The Wall Street Journal actually pointed out a couple of other reasons why things are looking a little worse this year. We all know about the tax cuts that were signed into law at the end of last year. Those cut income tax rates. It didn't affect the Social Security taxes that we all pay on our payroll -- except that, because of those tax cuts, the recipients of Social Security, those who are already retired, are not going to be paying as many taxes on their Social Security benefits. It turns out, the taxes that are raised by taxing Social Security benefits actually go straight into the trust fund. But because retirees are going to be paying lower taxes, it actually weakens the trust fund.

Another issue that the Wall Street Journal points out is that the projections from previous years, you always have to assume a certain number of people immigrating to the United States. Now, they're projecting there will be fewer immigrants, because of issues that have been in the news, if you've been paying attention. That actually weakens the Social Security program to a certain extent.

A report from the Center for Retirement Research at Boston College also looked at the results and wondered whether things are a little bit worse than currently projected because, what happens during a recession, and happened in the last recession? Birth rates go down. Economic times are tough, families are like, "Maybe we shouldn't be having kids right now." But, normally, when the economy recovers, people are like, "Yay, let's have kids!" That hasn't happened in this recovery. The birth rate has stayed low.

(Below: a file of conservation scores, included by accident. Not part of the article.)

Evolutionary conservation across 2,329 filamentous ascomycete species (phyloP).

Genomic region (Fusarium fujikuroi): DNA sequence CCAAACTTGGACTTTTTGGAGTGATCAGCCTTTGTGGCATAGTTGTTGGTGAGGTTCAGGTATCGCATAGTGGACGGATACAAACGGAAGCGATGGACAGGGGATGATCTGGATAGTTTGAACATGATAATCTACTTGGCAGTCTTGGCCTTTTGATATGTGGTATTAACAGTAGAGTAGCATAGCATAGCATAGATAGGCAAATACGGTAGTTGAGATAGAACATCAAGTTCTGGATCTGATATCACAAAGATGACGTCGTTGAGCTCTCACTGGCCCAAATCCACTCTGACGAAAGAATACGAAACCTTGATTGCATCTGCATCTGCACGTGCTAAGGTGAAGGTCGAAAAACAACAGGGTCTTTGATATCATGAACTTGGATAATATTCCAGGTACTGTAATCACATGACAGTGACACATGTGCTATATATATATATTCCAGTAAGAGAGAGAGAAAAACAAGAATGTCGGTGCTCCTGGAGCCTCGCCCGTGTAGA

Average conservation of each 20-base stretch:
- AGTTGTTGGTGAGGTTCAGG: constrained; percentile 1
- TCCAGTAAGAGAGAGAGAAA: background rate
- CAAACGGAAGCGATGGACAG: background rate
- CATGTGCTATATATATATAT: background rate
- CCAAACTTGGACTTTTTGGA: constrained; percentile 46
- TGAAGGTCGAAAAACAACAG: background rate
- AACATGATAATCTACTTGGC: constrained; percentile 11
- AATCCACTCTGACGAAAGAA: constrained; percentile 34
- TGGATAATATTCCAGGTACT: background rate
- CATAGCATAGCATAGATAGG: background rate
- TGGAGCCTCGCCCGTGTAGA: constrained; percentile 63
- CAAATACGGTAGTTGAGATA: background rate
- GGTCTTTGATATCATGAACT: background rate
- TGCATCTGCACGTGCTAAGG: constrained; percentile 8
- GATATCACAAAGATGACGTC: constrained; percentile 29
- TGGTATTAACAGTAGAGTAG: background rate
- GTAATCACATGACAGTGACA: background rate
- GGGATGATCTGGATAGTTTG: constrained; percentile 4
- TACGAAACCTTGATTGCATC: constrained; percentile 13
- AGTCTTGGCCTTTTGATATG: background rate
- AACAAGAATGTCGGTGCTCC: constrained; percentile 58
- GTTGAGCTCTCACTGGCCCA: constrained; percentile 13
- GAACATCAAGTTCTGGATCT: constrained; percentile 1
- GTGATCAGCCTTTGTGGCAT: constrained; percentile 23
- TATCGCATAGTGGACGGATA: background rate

Southwick: We found better ways to celebrate, I think. A recovering economy. [laughs]

Brokamp: Exactly. So, to the extent that it's something that continues -- the fertility rate is actually what they call it in the report -- that will make the finances look worse, because there will be fewer workers coming into the program to pay the payroll taxes.

The thing about it for me, when I was reading about the report -- it does come out every year -- there are lots of people out there like me who have been pointing out that this year is coming. There's just much more despair in the articles this year. It's coming, it's actually looking a little worse, but there's absolutely no political will to do anything about it. The responsible thing would be to do a mix of raising some taxes as well as changing some benefits, maybe raising the age at which you could get Social Security, maybe making it so that if you have a certain income, a certain number of assets, you wouldn't get quite as much Social Security, some sort of what they would call an intergenerational bargain to make the program solvent. But, given the current political climate, that's just not likely to happen.

So, the bottom line, I think, for everyone, is to pay attention to what the report says, and that is: at some point in the early 2030s, there's only going to be enough money in the program to pay for about three-quarters of estimated benefits. Anyone who is in their 50s or younger should assume that they're only going to get about 75% of what they're currently projected. Hopefully, they'll come up with some solution before that happens, but I certainly think that, at this point, it's responsible to assume that you're only going to get about three-quarters of what you're currently projected.